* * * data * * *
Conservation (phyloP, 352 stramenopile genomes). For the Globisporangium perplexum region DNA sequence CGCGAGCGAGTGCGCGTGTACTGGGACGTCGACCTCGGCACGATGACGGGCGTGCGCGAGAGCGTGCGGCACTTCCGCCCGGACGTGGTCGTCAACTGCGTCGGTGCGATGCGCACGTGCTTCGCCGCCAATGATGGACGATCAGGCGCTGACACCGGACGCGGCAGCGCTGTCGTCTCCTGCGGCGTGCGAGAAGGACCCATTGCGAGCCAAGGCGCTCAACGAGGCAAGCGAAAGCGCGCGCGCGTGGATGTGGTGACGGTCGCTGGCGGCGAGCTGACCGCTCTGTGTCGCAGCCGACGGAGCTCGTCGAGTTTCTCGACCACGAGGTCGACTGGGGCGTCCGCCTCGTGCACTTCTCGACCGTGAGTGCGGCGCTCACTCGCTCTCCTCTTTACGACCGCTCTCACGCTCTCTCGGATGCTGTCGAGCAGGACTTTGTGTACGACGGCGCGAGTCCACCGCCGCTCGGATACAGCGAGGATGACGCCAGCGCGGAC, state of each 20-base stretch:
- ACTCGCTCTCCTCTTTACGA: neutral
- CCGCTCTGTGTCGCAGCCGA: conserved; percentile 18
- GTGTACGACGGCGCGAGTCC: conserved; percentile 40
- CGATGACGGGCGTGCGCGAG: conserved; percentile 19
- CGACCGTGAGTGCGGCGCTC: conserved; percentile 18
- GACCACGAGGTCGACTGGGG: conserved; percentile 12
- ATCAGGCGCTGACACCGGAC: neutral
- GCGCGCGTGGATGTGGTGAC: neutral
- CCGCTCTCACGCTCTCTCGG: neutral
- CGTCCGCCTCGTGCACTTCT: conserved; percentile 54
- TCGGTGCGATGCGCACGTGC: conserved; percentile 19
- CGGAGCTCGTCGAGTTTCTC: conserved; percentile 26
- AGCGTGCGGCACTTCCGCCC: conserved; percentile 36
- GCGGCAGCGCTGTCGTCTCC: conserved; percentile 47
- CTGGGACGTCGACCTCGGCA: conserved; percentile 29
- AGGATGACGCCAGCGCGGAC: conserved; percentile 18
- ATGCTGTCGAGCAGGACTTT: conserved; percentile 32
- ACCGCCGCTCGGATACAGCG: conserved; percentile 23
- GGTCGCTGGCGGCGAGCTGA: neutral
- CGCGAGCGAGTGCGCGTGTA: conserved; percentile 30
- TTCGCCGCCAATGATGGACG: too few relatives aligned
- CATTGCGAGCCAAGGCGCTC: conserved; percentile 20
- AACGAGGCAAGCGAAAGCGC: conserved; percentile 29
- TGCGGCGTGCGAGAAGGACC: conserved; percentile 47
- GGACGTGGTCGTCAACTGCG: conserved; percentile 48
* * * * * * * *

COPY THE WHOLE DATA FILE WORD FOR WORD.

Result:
Conservation (phyloP, 352 stramenopile genomes). For the Globisporangium perplexum region DNA sequence CGCGAGCGAGTGCGCGTGTACTGGGACGTCGACCTCGGCACGATGACGGGCGTGCGCGAGAGCGTGCGGCACTTCCGCCCGGACGTGGTCGTCAACTGCGTCGGTGCGATGCGCACGTGCTTCGCCGCCAATGATGGACGATCAGGCGCTGACACCGGACGCGGCAGCGCTGTCGTCTCCTGCGGCGTGCGAGAAGGACCCATTGCGAGCCAAGGCGCTCAACGAGGCAAGCGAAAGCGCGCGCGCGTGGATGTGGTGACGGTCGCTGGCGGCGAGCTGACCGCTCTGTGTCGCAGCCGACGGAGCTCGTCGAGTTTCTCGACCACGAGGTCGACTGGGGCGTCCGCCTCGTGCACTTCTCGACCGTGAGTGCGGCGCTCACTCGCTCTCCTCTTTACGACCGCTCTCACGCTCTCTCGGATGCTGTCGAGCAGGACTTTGTGTACGACGGCGCGAGTCCACCGCCGCTCGGATACAGCGAGGATGACGCCAGCGCGGAC, state of each 20-base stretch:
- ACTCGCTCTCCTCTTTACGA: neutral
- CCGCTCTGTGTCGCAGCCGA: conserved; percentile 18
- GTGTACGACGGCGCGAGTCC: conserved; percentile 40
- CGATGACGGGCGTGCGCGAG: conserved; percentile 19
- CGACCGTGAGTGCGGCGCTC: conserved; percentile 18
- GACCACGAGGTCGACTGGGG: conserved; percentile 12
- ATCAGGCGCTGACACCGGAC: neutral
- GCGCGCGTGGATGTGGTGAC: neutral
- CCGCTCTCACGCTCTCTCGG: neutral
- CGTCCGCCTCGTGCACTTCT: conserved; percentile 54
- TCGGTGCGATGCGCACGTGC: conserved; percentile 19
- CGGAGCTCGTCGAGTTTCTC: conserved; percentile 26
- AGCGTGCGGCACTTCCGCCC: conserved; percentile 36
- GCGGCAGCGCTGTCGTCTCC: conserved; percentile 47
- CTGGGACGTCGACCTCGGCA: conserved; percentile 29
- AGGATGACGCCAGCGCGGAC: conserved; percentile 18
- ATGCTGTCGAGCAGGACTTT: conserved; percentile 32
- ACCGCCGCTCGGATACAGCG: conserved; percentile 23
- GGTCGCTGGCGGCGAGCTGA: neutral
- CGCGAGCGAGTGCGCGTGTA: conserved; percentile 30
- TTCGCCGCCAATGATGGACG: too few relatives aligned
- CATTGCGAGCCAAGGCGCTC: conserved; percentile 20
- AACGAGGCAAGCGAAAGCGC: conserved; percentile 29
- TGCGGCGTGCGAGAAGGACC: conserved; percentile 47
- GGACGTGGTCGTCAACTGCG: conserved; percentile 48